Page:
This is our farm column from farmer Casey O’Neill. O’Neill is the owner operator of HappyDay Farms north of Laytonville, and a long time advocate for the cannabis community in Mendocino Co; more of his writing can be found here. The opinions expressed in this column are those of the writer. If you would like to submit a letter to the editor feel free to write to [email protected].
Big rain coming this week so we’re putting the farm to bed and finishing up the last of the fall tasks. The last cannabis plant comes in today, a personal-use Colombian sativa that took forever to finish but I’m super excited about. We always have a little champagne celebration to mark the end of harvest, and today feels like a good day for it.
We’ll also finish the last of the garlic planting today after a marathon session of garden bed reconstruction. All good things happen with a little help from our friends, and we were blessed with a visit from some buddies who helped with the first big push earlier in the week, and we’ll plant the last four rows today again with help from friends. Many hands make light work (or maybe just means we get way more work done) and I’m feeling the glow of a season well on the way to completion.
The garlic rows were built as modified hugelkultur beds in 2020, and we used the rotary plow on the BCS walk-behind tractor to dig the trenches. Usually we use a mini-excavator to dig the trenches and make a nice wide bench for the bed to sit on, but we were going for a lighter impact and working with the equipment we had on farm during lockdown. I made several passes with the plow and then we filled the trench with branches, cannabis stems and used poultry bedding that was super high in nitrogen content.
After the fourth year of cropping these beds, the slope had begun to reassert itself and the bed surface was no longer flat and was starting to move downhill. We needed to shore them up, and we had extra compost leftover from the season that we needed to move because the space where the pile was located was needed for another use. Last year we just made do and planted them anyway, but since we had the extra oomph from the homies we decided to go for it.
In a related yet separate tangent, the oak woodlands are often being overgrown with fir and pine which grow up so tall that they choke out the oaks and change the habitat. We harvest poles and biomass from some of the younger trees which then provide us with the material to shore up the garden beds. Opening up the oaks feels good, like giving them space to breathe (actually space to receive the sun’s rays, but hey), and the poles work great to shore up the terraces, although they will decompose over time.
I’m all about trying to make the most use of the materials we have to work with, and to stack functions to accomplish multiple goals at the same time. Harvesting the poles helps the health of the oaks, while using them to make better garden beds helps the productivity and thus the bottom line of the farm. We’ll use the branches from the fir and pine as a base layer in the hugel trenches that we’ll be starting on in the next couple weeks along with woodchips and cannabis stalks.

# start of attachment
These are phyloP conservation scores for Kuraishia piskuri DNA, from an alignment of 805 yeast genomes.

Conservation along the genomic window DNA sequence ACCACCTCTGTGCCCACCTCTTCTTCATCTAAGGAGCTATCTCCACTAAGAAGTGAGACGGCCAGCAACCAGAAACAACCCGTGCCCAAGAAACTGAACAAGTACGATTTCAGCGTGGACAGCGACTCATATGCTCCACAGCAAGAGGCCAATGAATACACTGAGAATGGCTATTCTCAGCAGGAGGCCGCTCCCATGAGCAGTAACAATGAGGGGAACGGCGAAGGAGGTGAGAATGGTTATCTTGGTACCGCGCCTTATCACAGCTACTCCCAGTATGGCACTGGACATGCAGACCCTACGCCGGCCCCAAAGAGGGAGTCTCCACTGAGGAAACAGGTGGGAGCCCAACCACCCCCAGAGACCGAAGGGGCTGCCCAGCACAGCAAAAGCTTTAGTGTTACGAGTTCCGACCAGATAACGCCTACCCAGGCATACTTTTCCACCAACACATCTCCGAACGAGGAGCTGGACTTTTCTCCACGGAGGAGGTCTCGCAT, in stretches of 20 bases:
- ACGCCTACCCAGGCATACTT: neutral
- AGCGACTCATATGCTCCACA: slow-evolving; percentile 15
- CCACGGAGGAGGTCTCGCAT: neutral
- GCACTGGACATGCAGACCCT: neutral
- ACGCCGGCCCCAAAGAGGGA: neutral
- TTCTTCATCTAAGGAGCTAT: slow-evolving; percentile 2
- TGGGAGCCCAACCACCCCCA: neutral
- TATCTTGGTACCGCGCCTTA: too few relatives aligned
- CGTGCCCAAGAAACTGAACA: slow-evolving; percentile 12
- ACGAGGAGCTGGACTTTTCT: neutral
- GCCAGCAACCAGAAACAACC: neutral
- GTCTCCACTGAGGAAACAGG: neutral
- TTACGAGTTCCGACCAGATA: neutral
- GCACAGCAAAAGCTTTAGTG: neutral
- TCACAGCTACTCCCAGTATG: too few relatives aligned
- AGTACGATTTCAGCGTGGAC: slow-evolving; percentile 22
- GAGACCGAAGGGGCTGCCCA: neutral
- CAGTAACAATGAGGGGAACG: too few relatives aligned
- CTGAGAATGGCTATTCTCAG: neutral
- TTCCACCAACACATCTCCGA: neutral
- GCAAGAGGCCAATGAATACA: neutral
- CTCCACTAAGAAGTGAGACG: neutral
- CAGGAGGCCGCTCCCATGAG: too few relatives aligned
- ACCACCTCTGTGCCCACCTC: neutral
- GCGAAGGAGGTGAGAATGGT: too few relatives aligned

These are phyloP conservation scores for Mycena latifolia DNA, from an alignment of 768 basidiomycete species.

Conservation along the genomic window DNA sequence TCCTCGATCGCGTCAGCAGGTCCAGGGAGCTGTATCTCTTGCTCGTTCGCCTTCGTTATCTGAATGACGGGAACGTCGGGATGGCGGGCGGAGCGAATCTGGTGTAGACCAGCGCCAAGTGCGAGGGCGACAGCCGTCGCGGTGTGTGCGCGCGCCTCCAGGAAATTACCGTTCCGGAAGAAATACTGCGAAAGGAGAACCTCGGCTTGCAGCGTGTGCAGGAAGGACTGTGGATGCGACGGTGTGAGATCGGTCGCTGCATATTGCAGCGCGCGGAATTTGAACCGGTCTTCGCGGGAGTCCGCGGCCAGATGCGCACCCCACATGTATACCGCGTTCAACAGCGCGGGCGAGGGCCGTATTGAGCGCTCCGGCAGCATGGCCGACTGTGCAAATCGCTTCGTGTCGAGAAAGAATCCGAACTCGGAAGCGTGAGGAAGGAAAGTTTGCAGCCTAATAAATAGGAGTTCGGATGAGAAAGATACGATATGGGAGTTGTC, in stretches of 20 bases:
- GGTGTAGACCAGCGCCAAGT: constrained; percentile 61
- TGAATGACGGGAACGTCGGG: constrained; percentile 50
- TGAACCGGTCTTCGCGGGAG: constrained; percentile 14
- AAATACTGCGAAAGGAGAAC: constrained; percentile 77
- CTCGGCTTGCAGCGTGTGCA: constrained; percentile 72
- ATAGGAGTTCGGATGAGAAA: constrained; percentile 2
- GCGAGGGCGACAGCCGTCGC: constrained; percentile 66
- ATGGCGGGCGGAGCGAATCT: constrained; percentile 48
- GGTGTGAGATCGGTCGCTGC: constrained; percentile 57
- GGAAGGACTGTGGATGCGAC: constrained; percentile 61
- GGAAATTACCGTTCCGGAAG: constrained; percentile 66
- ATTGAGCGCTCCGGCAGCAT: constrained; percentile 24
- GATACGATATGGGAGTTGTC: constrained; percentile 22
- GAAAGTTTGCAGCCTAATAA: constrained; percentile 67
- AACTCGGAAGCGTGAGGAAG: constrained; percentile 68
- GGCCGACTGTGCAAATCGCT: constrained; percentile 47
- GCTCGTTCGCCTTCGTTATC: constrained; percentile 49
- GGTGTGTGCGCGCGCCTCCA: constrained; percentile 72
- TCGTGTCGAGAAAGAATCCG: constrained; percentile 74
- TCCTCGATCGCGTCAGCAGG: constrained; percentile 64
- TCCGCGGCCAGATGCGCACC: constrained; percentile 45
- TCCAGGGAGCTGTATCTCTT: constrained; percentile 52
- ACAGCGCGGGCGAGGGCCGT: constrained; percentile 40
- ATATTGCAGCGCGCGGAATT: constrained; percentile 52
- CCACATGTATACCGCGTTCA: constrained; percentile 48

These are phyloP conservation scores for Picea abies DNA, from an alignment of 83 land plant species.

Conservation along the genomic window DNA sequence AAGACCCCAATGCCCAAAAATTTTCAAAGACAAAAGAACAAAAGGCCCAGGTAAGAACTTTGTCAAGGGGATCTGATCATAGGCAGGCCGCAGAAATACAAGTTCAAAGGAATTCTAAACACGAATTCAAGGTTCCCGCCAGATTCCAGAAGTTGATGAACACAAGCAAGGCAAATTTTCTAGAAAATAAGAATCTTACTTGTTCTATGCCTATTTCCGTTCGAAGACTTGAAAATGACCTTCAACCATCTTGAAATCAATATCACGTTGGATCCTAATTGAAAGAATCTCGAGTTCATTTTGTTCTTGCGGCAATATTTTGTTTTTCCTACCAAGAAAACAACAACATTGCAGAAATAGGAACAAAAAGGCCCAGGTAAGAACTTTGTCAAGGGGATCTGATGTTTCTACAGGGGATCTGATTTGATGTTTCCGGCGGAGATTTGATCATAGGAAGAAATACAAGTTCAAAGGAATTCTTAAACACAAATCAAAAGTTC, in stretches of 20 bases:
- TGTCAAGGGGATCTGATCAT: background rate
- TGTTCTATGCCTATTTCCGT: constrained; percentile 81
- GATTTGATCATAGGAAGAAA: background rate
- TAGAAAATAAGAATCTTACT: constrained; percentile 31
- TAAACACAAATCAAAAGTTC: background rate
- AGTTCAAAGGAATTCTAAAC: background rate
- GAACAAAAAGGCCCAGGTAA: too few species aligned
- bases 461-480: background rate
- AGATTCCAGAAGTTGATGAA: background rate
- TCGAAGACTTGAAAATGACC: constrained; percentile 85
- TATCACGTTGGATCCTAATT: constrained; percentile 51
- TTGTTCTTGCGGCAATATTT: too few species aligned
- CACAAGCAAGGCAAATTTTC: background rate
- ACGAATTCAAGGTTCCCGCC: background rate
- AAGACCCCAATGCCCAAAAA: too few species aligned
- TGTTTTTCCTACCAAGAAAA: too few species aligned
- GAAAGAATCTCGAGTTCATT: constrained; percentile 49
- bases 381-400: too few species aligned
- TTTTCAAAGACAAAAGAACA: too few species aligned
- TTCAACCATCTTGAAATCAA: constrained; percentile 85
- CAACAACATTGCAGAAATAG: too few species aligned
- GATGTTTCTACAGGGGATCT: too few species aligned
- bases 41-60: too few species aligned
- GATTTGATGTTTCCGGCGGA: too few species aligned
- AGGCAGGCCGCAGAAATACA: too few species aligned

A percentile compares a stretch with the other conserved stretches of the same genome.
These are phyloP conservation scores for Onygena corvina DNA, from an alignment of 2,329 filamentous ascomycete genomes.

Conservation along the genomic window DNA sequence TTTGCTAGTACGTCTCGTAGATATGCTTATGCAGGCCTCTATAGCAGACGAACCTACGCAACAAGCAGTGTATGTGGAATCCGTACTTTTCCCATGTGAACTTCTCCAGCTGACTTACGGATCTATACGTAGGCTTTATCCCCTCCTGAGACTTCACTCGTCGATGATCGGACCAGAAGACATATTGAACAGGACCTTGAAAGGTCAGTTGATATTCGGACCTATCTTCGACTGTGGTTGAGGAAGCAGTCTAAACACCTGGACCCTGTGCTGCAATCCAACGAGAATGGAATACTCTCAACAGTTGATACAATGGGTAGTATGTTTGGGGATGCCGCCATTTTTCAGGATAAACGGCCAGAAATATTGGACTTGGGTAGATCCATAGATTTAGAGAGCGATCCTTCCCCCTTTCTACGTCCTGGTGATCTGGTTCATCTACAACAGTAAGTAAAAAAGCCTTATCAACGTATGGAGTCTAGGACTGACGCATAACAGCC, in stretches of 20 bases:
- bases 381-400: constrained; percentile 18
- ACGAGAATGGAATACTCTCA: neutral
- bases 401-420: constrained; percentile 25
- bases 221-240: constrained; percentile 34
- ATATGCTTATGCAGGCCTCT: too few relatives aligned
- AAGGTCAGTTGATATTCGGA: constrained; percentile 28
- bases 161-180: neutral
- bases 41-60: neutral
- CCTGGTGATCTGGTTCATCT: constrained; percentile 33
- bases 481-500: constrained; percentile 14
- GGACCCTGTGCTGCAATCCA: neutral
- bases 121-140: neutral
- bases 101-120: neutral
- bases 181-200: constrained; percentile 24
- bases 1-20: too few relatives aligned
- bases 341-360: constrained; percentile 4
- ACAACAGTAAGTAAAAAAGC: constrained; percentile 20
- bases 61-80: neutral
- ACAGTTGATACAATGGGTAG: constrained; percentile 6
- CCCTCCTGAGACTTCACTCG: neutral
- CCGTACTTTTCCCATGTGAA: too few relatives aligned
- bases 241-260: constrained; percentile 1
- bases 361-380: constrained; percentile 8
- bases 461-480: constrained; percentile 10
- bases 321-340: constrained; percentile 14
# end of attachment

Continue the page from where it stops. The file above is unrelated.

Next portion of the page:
We grow four varieties of garlic, Metichi, Music, Red Siberian and a softneck that my Ma gave us when we started farming. Amber sells braids made from the softneck and flowers that she harvests and dries, turning them into gorgeous, ephemeral art that brings a brightness to the kitchen wall and a revenue stream to the farm. The softneck holds longest, so we process and sell the hardneck varieties over the course of summer and early fall. We got the Music from our friends at Briceland Forest Farm, and Amber brought the Metichi from John and Marbry when she moved from their farm to live with me. The Red Siberian came from our friend Caroline, although we’re not totally sure of the name but it seems to work.
Garlic, like so many plants and seeds, is a treasured part of our farmscape and is woven into the fabric of our lives and community. As we traverse the years, our seed stock expands and we grow more rows as the farm slowly grows in capacity. Adding flavor to our meals and a spice to life that speaks of health and vitality, garlic is part of the essence of being a small farm and part of a community that makes me feel wholesome and centered.
It was a big push, but we got 6 more beds shored up with logs (in addition to the two we’d done earlier in the fall) and hit with a heavy layer of compost. They are light and fluffy and likely to produce the biggest, best crop of garlic we’ve ever grown, so I’m super excited about it!
Once the garlic is planted we’ll cover the beds with a light layer of straw, and we’ll straw the bare spots that remain on the road into the garden. We have some more work with straw and seed at the ranch to repair a few spots the pigs dug up, and once the rains begin we’ll be out in the mornings making sure the animals are dry, checking flow, movement, waterbars and making sure that we aren’t having erosion. I’m glad for the moisture, and looking forward to some time sitting by the fire reading and starting to plan for next year. As always, much love and great success to you on your journey!